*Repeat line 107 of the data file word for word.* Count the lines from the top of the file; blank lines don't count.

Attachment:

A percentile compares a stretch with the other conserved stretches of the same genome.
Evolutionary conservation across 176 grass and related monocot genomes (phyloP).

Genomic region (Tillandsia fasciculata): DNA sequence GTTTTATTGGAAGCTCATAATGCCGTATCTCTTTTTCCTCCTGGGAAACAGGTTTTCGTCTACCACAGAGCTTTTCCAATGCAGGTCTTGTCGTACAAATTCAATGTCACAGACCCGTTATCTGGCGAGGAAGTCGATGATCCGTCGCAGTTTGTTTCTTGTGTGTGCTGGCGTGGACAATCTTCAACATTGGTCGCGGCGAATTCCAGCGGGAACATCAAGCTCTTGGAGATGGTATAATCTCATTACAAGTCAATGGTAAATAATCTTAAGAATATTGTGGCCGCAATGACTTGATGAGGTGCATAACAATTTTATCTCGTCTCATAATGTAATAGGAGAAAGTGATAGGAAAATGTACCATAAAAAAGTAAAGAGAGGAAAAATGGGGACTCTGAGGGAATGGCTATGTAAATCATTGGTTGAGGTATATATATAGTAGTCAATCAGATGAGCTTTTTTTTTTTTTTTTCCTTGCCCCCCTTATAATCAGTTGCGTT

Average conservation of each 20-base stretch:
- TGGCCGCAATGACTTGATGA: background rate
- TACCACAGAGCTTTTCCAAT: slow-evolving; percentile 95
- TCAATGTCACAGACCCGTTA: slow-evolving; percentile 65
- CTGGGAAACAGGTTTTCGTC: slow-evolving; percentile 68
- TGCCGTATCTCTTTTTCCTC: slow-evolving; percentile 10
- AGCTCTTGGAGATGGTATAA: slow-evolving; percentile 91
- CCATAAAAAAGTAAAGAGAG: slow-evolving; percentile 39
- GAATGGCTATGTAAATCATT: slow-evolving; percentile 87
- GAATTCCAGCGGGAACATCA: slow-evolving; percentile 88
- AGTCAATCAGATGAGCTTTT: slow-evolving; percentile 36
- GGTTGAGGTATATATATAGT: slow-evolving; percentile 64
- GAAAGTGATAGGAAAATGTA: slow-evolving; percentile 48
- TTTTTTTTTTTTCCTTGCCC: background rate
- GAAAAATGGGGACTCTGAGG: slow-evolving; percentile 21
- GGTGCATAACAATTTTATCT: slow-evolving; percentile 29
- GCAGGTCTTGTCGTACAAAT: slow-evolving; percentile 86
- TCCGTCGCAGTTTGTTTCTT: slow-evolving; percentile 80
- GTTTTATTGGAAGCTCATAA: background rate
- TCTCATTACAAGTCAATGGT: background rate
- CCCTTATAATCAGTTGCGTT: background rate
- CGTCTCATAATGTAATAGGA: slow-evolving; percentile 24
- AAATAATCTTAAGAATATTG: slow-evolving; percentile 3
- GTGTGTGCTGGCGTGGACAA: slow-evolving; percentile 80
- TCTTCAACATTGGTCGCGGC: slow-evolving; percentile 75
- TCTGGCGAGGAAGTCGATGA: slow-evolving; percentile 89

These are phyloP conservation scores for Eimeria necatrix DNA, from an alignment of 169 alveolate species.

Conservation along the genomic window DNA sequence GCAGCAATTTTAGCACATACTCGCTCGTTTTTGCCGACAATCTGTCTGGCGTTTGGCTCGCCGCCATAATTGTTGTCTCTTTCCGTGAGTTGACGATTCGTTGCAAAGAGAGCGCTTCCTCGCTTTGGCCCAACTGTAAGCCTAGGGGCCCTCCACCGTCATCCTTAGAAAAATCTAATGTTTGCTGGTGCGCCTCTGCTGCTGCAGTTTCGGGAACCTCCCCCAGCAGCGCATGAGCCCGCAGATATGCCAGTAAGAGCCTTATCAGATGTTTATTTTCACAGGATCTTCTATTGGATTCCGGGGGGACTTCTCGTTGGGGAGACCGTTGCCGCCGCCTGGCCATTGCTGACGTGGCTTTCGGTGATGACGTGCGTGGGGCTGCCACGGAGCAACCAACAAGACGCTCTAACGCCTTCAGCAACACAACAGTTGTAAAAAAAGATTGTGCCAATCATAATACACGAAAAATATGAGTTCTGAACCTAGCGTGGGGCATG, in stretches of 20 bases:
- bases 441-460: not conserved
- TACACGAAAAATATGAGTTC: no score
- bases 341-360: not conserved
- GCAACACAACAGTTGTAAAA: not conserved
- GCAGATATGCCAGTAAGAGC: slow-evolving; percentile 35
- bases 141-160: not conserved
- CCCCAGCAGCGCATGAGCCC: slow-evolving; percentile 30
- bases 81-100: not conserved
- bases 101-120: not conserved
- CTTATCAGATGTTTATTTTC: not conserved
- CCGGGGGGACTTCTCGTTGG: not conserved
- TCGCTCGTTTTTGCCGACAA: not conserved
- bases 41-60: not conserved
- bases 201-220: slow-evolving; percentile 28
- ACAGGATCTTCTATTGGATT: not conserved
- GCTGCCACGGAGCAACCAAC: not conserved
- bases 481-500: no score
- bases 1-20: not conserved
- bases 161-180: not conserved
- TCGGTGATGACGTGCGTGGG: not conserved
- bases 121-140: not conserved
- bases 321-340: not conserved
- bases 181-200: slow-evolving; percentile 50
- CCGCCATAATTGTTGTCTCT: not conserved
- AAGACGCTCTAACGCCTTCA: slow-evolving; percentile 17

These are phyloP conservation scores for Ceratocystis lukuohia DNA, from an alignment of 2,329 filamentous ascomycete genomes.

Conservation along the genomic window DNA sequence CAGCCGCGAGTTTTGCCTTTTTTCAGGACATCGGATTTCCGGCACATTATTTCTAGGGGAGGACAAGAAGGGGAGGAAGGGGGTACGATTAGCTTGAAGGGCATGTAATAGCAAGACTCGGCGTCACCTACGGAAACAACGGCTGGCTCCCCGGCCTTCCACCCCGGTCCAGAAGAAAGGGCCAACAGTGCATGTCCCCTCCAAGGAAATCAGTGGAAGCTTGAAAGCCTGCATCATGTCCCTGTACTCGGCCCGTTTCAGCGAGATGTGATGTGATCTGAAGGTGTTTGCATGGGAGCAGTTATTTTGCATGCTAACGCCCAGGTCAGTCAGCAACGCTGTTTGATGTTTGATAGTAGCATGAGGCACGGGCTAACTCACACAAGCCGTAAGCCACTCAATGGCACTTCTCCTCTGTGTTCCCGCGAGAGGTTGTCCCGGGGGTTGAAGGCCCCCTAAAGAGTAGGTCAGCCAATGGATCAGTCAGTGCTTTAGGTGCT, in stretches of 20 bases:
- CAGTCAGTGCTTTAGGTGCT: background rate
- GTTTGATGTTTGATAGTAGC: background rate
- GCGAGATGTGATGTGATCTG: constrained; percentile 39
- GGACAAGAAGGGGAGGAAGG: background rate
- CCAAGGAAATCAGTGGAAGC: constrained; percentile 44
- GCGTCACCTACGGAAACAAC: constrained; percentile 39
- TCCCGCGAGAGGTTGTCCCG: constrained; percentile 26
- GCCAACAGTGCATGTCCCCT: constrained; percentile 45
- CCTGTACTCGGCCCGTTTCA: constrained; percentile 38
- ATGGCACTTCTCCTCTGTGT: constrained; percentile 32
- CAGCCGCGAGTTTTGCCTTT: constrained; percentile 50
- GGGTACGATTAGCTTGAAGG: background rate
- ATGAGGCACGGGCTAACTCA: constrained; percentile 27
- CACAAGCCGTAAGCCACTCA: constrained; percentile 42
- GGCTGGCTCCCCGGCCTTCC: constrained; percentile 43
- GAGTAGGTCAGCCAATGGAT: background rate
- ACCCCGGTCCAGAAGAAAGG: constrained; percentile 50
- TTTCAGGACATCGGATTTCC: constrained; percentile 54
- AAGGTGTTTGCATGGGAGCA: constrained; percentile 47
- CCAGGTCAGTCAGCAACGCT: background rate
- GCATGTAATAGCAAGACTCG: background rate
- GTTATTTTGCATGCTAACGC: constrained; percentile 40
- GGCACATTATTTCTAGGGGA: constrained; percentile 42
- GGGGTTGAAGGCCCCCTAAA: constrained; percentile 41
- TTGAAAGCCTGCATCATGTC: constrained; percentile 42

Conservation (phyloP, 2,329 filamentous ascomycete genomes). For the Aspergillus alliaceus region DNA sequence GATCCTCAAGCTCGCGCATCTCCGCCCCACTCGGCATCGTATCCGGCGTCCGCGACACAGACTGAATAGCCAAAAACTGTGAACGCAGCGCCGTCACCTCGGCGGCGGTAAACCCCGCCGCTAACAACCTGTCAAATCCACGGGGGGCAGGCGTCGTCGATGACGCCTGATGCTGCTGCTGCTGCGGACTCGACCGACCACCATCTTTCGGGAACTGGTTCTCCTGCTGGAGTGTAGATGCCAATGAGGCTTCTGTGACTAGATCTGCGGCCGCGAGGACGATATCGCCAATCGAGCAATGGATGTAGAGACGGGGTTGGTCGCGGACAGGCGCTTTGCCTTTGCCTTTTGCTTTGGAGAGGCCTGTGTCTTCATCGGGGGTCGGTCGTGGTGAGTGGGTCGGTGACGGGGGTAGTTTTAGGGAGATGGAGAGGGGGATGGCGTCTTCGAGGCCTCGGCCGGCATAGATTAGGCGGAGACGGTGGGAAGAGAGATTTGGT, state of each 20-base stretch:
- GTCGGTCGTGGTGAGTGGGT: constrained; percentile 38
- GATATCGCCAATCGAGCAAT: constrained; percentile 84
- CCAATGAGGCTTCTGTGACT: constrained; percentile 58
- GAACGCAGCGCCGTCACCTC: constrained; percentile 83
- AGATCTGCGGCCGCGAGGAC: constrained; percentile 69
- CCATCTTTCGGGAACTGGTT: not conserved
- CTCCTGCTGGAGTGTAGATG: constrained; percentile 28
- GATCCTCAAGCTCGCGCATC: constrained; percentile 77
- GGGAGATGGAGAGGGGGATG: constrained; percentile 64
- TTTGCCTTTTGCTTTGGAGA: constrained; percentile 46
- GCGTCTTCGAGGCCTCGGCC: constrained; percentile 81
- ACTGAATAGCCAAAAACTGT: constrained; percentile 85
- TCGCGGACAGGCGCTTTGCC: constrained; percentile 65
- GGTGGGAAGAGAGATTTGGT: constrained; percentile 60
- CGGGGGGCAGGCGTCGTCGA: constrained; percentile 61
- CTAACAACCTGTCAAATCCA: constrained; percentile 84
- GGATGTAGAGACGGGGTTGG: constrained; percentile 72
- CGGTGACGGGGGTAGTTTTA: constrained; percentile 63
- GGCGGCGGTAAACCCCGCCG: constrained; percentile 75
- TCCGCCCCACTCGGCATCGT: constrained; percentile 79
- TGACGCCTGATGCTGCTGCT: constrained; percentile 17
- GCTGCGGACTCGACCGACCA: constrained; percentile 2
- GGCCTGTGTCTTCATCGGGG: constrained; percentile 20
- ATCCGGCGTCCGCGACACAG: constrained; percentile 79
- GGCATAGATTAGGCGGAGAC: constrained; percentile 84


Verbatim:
- GGCCTGTGTCTTCATCGGGG: constrained; percentile 20